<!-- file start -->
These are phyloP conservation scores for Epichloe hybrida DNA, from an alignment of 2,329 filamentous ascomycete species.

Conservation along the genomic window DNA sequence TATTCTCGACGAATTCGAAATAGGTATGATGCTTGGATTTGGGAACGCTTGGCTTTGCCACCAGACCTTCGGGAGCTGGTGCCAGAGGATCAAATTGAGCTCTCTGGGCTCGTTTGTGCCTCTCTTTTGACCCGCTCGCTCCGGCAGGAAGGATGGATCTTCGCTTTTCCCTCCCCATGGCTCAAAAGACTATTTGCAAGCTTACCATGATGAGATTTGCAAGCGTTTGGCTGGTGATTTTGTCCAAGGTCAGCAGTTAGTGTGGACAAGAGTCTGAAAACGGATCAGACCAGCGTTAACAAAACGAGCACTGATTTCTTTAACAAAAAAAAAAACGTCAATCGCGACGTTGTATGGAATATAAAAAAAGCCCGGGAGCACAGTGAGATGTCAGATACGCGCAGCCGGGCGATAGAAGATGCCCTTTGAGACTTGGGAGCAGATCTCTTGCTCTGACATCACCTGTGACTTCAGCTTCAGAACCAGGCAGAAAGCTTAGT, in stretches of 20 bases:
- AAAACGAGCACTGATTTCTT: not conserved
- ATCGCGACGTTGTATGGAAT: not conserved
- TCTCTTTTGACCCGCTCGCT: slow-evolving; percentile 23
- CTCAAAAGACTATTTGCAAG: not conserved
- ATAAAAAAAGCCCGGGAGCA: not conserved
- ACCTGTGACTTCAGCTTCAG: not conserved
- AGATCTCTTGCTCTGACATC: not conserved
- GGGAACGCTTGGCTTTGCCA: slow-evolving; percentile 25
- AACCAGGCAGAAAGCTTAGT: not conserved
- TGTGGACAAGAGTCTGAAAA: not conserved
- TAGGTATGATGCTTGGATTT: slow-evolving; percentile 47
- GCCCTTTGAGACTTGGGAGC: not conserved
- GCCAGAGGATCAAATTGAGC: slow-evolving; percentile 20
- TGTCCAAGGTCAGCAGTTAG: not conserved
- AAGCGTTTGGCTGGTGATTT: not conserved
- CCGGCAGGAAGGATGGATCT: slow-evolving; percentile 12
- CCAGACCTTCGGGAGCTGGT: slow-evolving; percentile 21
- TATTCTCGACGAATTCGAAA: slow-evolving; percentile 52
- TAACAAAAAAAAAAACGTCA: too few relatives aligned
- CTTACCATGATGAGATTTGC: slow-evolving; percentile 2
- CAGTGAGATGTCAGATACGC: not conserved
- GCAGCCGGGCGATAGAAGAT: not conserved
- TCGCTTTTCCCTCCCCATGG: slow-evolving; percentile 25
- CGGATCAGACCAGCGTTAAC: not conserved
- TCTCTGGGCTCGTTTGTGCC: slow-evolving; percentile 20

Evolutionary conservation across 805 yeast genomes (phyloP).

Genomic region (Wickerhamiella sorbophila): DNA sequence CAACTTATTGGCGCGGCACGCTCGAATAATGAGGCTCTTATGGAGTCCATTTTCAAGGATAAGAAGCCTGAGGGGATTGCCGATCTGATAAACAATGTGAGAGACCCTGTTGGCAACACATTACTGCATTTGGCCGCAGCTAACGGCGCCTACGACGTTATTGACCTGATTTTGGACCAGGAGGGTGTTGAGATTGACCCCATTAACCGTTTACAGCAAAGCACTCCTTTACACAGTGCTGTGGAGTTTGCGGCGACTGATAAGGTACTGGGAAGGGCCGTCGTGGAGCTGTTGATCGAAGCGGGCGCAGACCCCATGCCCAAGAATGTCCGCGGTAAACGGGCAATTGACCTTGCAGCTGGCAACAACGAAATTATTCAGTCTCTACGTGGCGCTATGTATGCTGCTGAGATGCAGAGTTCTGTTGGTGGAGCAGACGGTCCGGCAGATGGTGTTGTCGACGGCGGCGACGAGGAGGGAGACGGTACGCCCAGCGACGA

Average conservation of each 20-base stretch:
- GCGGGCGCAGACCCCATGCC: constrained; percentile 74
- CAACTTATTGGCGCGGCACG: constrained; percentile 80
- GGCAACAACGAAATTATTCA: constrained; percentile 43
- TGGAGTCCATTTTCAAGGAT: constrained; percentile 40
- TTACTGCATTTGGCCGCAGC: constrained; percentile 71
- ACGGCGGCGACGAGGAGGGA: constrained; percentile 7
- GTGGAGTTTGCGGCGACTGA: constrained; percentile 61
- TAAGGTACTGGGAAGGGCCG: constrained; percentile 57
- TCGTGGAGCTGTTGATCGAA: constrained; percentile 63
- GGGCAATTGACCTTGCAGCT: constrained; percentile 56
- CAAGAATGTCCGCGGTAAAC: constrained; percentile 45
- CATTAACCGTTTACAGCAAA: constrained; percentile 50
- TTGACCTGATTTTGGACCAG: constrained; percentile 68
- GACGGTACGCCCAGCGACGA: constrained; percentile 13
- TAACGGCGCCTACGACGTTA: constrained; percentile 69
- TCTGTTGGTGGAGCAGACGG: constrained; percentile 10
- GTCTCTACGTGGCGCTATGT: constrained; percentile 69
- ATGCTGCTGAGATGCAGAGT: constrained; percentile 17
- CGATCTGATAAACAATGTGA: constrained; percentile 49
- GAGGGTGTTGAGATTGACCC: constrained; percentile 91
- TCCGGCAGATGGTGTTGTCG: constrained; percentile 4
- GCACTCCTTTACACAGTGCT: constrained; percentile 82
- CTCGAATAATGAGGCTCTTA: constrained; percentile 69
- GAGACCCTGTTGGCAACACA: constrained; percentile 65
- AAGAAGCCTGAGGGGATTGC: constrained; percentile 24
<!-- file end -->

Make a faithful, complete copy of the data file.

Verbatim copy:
These are phyloP conservation scores for Epichloe hybrida DNA, from an alignment of 2,329 filamentous ascomycete species.

Conservation along the genomic window DNA sequence TATTCTCGACGAATTCGAAATAGGTATGATGCTTGGATTTGGGAACGCTTGGCTTTGCCACCAGACCTTCGGGAGCTGGTGCCAGAGGATCAAATTGAGCTCTCTGGGCTCGTTTGTGCCTCTCTTTTGACCCGCTCGCTCCGGCAGGAAGGATGGATCTTCGCTTTTCCCTCCCCATGGCTCAAAAGACTATTTGCAAGCTTACCATGATGAGATTTGCAAGCGTTTGGCTGGTGATTTTGTCCAAGGTCAGCAGTTAGTGTGGACAAGAGTCTGAAAACGGATCAGACCAGCGTTAACAAAACGAGCACTGATTTCTTTAACAAAAAAAAAAACGTCAATCGCGACGTTGTATGGAATATAAAAAAAGCCCGGGAGCACAGTGAGATGTCAGATACGCGCAGCCGGGCGATAGAAGATGCCCTTTGAGACTTGGGAGCAGATCTCTTGCTCTGACATCACCTGTGACTTCAGCTTCAGAACCAGGCAGAAAGCTTAGT, in stretches of 20 bases:
- AAAACGAGCACTGATTTCTT: not conserved
- ATCGCGACGTTGTATGGAAT: not conserved
- TCTCTTTTGACCCGCTCGCT: slow-evolving; percentile 23
- CTCAAAAGACTATTTGCAAG: not conserved
- ATAAAAAAAGCCCGGGAGCA: not conserved
- ACCTGTGACTTCAGCTTCAG: not conserved
- AGATCTCTTGCTCTGACATC: not conserved
- GGGAACGCTTGGCTTTGCCA: slow-evolving; percentile 25
- AACCAGGCAGAAAGCTTAGT: not conserved
- TGTGGACAAGAGTCTGAAAA: not conserved
- TAGGTATGATGCTTGGATTT: slow-evolving; percentile 47
- GCCCTTTGAGACTTGGGAGC: not conserved
- GCCAGAGGATCAAATTGAGC: slow-evolving; percentile 20
- TGTCCAAGGTCAGCAGTTAG: not conserved
- AAGCGTTTGGCTGGTGATTT: not conserved
- CCGGCAGGAAGGATGGATCT: slow-evolving; percentile 12
- CCAGACCTTCGGGAGCTGGT: slow-evolving; percentile 21
- TATTCTCGACGAATTCGAAA: slow-evolving; percentile 52
- TAACAAAAAAAAAAACGTCA: too few relatives aligned
- CTTACCATGATGAGATTTGC: slow-evolving; percentile 2
- CAGTGAGATGTCAGATACGC: not conserved
- GCAGCCGGGCGATAGAAGAT: not conserved
- TCGCTTTTCCCTCCCCATGG: slow-evolving; percentile 25
- CGGATCAGACCAGCGTTAAC: not conserved
- TCTCTGGGCTCGTTTGTGCC: slow-evolving; percentile 20

Evolutionary conservation across 805 yeast genomes (phyloP).

Genomic region (Wickerhamiella sorbophila): DNA sequence CAACTTATTGGCGCGGCACGCTCGAATAATGAGGCTCTTATGGAGTCCATTTTCAAGGATAAGAAGCCTGAGGGGATTGCCGATCTGATAAACAATGTGAGAGACCCTGTTGGCAACACATTACTGCATTTGGCCGCAGCTAACGGCGCCTACGACGTTATTGACCTGATTTTGGACCAGGAGGGTGTTGAGATTGACCCCATTAACCGTTTACAGCAAAGCACTCCTTTACACAGTGCTGTGGAGTTTGCGGCGACTGATAAGGTACTGGGAAGGGCCGTCGTGGAGCTGTTGATCGAAGCGGGCGCAGACCCCATGCCCAAGAATGTCCGCGGTAAACGGGCAATTGACCTTGCAGCTGGCAACAACGAAATTATTCAGTCTCTACGTGGCGCTATGTATGCTGCTGAGATGCAGAGTTCTGTTGGTGGAGCAGACGGTCCGGCAGATGGTGTTGTCGACGGCGGCGACGAGGAGGGAGACGGTACGCCCAGCGACGA

Average conservation of each 20-base stretch:
- GCGGGCGCAGACCCCATGCC: constrained; percentile 74
- CAACTTATTGGCGCGGCACG: constrained; percentile 80
- GGCAACAACGAAATTATTCA: constrained; percentile 43
- TGGAGTCCATTTTCAAGGAT: constrained; percentile 40
- TTACTGCATTTGGCCGCAGC: constrained; percentile 71
- ACGGCGGCGACGAGGAGGGA: constrained; percentile 7
- GTGGAGTTTGCGGCGACTGA: constrained; percentile 61
- TAAGGTACTGGGAAGGGCCG: constrained; percentile 57
- TCGTGGAGCTGTTGATCGAA: constrained; percentile 63
- GGGCAATTGACCTTGCAGCT: constrained; percentile 56
- CAAGAATGTCCGCGGTAAAC: constrained; percentile 45
- CATTAACCGTTTACAGCAAA: constrained; percentile 50
- TTGACCTGATTTTGGACCAG: constrained; percentile 68
- GACGGTACGCCCAGCGACGA: constrained; percentile 13
- TAACGGCGCCTACGACGTTA: constrained; percentile 69
- TCTGTTGGTGGAGCAGACGG: constrained; percentile 10
- GTCTCTACGTGGCGCTATGT: constrained; percentile 69
- ATGCTGCTGAGATGCAGAGT: constrained; percentile 17
- CGATCTGATAAACAATGTGA: constrained; percentile 49
- GAGGGTGTTGAGATTGACCC: constrained; percentile 91
- TCCGGCAGATGGTGTTGTCG: constrained; percentile 4
- GCACTCCTTTACACAGTGCT: constrained; percentile 82
- CTCGAATAATGAGGCTCTTA: constrained; percentile 69
- GAGACCCTGTTGGCAACACA: constrained; percentile 65
- AAGAAGCCTGAGGGGATTGC: constrained; percentile 24